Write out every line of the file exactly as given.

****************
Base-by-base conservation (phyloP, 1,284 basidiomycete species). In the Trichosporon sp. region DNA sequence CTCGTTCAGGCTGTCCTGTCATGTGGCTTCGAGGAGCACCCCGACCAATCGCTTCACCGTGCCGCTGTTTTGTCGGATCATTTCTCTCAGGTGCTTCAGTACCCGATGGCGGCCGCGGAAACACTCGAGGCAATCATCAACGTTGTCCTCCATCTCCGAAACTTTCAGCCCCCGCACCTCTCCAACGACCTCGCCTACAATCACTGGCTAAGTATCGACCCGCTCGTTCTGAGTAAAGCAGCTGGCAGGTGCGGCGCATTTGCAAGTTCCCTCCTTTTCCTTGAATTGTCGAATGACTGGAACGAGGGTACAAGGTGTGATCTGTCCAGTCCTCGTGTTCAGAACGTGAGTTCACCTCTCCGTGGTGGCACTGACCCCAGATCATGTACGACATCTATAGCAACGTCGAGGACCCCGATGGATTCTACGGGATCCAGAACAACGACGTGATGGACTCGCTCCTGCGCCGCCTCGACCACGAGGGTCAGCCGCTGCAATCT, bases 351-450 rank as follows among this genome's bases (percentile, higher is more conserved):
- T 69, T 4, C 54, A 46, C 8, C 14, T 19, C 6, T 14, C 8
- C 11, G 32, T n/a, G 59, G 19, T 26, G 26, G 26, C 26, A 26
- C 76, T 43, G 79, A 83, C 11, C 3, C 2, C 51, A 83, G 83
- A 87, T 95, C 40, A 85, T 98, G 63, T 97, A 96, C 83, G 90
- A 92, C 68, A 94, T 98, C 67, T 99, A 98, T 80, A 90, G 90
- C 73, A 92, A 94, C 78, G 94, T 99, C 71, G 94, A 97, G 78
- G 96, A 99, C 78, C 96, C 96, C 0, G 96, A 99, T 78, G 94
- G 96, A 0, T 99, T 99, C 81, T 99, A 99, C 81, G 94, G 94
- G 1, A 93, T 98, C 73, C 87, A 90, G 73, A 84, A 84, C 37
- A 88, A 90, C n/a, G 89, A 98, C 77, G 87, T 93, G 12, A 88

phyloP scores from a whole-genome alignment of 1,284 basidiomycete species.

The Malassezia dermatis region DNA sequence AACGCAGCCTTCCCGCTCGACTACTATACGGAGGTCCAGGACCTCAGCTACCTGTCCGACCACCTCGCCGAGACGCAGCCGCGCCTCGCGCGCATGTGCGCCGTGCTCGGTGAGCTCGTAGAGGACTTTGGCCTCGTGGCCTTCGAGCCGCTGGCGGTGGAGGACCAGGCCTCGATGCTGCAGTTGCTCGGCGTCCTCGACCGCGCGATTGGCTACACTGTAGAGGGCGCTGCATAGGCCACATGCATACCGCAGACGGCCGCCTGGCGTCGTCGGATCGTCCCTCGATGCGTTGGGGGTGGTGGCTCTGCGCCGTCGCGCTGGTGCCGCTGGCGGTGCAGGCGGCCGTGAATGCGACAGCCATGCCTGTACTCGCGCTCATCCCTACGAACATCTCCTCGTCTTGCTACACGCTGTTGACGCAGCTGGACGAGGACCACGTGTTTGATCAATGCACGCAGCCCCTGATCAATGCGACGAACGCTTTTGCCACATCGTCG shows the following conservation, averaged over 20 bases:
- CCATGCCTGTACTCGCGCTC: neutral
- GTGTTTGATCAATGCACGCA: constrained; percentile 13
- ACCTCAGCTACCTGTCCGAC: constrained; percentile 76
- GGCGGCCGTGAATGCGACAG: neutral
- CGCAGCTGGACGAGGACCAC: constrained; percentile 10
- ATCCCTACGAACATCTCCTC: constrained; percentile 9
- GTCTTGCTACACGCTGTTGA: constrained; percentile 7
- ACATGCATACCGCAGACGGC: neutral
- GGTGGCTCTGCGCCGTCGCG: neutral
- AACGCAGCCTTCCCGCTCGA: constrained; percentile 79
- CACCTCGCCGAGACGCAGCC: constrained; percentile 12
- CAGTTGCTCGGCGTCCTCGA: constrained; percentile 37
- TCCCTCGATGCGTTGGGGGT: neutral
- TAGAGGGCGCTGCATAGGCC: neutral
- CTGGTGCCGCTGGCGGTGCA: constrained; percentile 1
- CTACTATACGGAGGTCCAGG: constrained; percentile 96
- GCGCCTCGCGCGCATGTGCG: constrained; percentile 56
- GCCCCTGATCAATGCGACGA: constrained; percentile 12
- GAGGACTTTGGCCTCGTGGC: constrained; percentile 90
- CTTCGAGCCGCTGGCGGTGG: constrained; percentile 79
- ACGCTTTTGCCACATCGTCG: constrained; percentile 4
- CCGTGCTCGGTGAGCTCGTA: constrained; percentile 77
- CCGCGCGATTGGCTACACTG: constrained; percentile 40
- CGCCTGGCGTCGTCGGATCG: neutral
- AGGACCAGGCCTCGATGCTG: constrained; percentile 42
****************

Base-by-base conservation (phyloP, 1,284 basidiomycete species). In the Trichosporon sp. region DNA sequence CTCGTTCAGGCTGTCCTGTCATGTGGCTTCGAGGAGCACCCCGACCAATCGCTTCACCGTGCCGCTGTTTTGTCGGATCATTTCTCTCAGGTGCTTCAGTACCCGATGGCGGCCGCGGAAACACTCGAGGCAATCATCAACGTTGTCCTCCATCTCCGAAACTTTCAGCCCCCGCACCTCTCCAACGACCTCGCCTACAATCACTGGCTAAGTATCGACCCGCTCGTTCTGAGTAAAGCAGCTGGCAGGTGCGGCGCATTTGCAAGTTCCCTCCTTTTCCTTGAATTGTCGAATGACTGGAACGAGGGTACAAGGTGTGATCTGTCCAGTCCTCGTGTTCAGAACGTGAGTTCACCTCTCCGTGGTGGCACTGACCCCAGATCATGTACGACATCTATAGCAACGTCGAGGACCCCGATGGATTCTACGGGATCCAGAACAACGACGTGATGGACTCGCTCCTGCGCCGCCTCGACCACGAGGGTCAGCCGCTGCAATCT, bases 351-450 rank as follows among this genome's bases (percentile, higher is more conserved):
- T 69, T 4, C 54, A 46, C 8, C 14, T 19, C 6, T 14, C 8
- C 11, G 32, T n/a, G 59, G 19, T 26, G 26, G 26, C 26, A 26
- C 76, T 43, G 79, A 83, C 11, C 3, C 2, C 51, A 83, G 83
- A 87, T 95, C 40, A 85, T 98, G 63, T 97, A 96, C 83, G 90
- A 92, C 68, A 94, T 98, C 67, T 99, A 98, T 80, A 90, G 90
- C 73, A 92, A 94, C 78, G 94, T 99, C 71, G 94, A 97, G 78
- G 96, A 99, C 78, C 96, C 96, C 0, G 96, A 99, T 78, G 94
- G 96, A 0, T 99, T 99, C 81, T 99, A 99, C 81, G 94, G 94
- G 1, A 93, T 98, C 73, C 87, A 90, G 73, A 84, A 84, C 37
- A 88, A 90, C n/a, G 89, A 98, C 77, G 87, T 93, G 12, A 88

phyloP scores from a whole-genome alignment of 1,284 basidiomycete species.

The Malassezia dermatis region DNA sequence AACGCAGCCTTCCCGCTCGACTACTATACGGAGGTCCAGGACCTCAGCTACCTGTCCGACCACCTCGCCGAGACGCAGCCGCGCCTCGCGCGCATGTGCGCCGTGCTCGGTGAGCTCGTAGAGGACTTTGGCCTCGTGGCCTTCGAGCCGCTGGCGGTGGAGGACCAGGCCTCGATGCTGCAGTTGCTCGGCGTCCTCGACCGCGCGATTGGCTACACTGTAGAGGGCGCTGCATAGGCCACATGCATACCGCAGACGGCCGCCTGGCGTCGTCGGATCGTCCCTCGATGCGTTGGGGGTGGTGGCTCTGCGCCGTCGCGCTGGTGCCGCTGGCGGTGCAGGCGGCCGTGAATGCGACAGCCATGCCTGTACTCGCGCTCATCCCTACGAACATCTCCTCGTCTTGCTACACGCTGTTGACGCAGCTGGACGAGGACCACGTGTTTGATCAATGCACGCAGCCCCTGATCAATGCGACGAACGCTTTTGCCACATCGTCG shows the following conservation, averaged over 20 bases:
- CCATGCCTGTACTCGCGCTC: neutral
- GTGTTTGATCAATGCACGCA: constrained; percentile 13
- ACCTCAGCTACCTGTCCGAC: constrained; percentile 76
- GGCGGCCGTGAATGCGACAG: neutral
- CGCAGCTGGACGAGGACCAC: constrained; percentile 10
- ATCCCTACGAACATCTCCTC: constrained; percentile 9
- GTCTTGCTACACGCTGTTGA: constrained; percentile 7
- ACATGCATACCGCAGACGGC: neutral
- GGTGGCTCTGCGCCGTCGCG: neutral
- AACGCAGCCTTCCCGCTCGA: constrained; percentile 79
- CACCTCGCCGAGACGCAGCC: constrained; percentile 12
- CAGTTGCTCGGCGTCCTCGA: constrained; percentile 37
- TCCCTCGATGCGTTGGGGGT: neutral
- TAGAGGGCGCTGCATAGGCC: neutral
- CTGGTGCCGCTGGCGGTGCA: constrained; percentile 1
- CTACTATACGGAGGTCCAGG: constrained; percentile 96
- GCGCCTCGCGCGCATGTGCG: constrained; percentile 56
- GCCCCTGATCAATGCGACGA: constrained; percentile 12
- GAGGACTTTGGCCTCGTGGC: constrained; percentile 90
- CTTCGAGCCGCTGGCGGTGG: constrained; percentile 79
- ACGCTTTTGCCACATCGTCG: constrained; percentile 4
- CCGTGCTCGGTGAGCTCGTA: constrained; percentile 77
- CCGCGCGATTGGCTACACTG: constrained; percentile 40
- CGCCTGGCGTCGTCGGATCG: neutral
- AGGACCAGGCCTCGATGCTG: constrained; percentile 42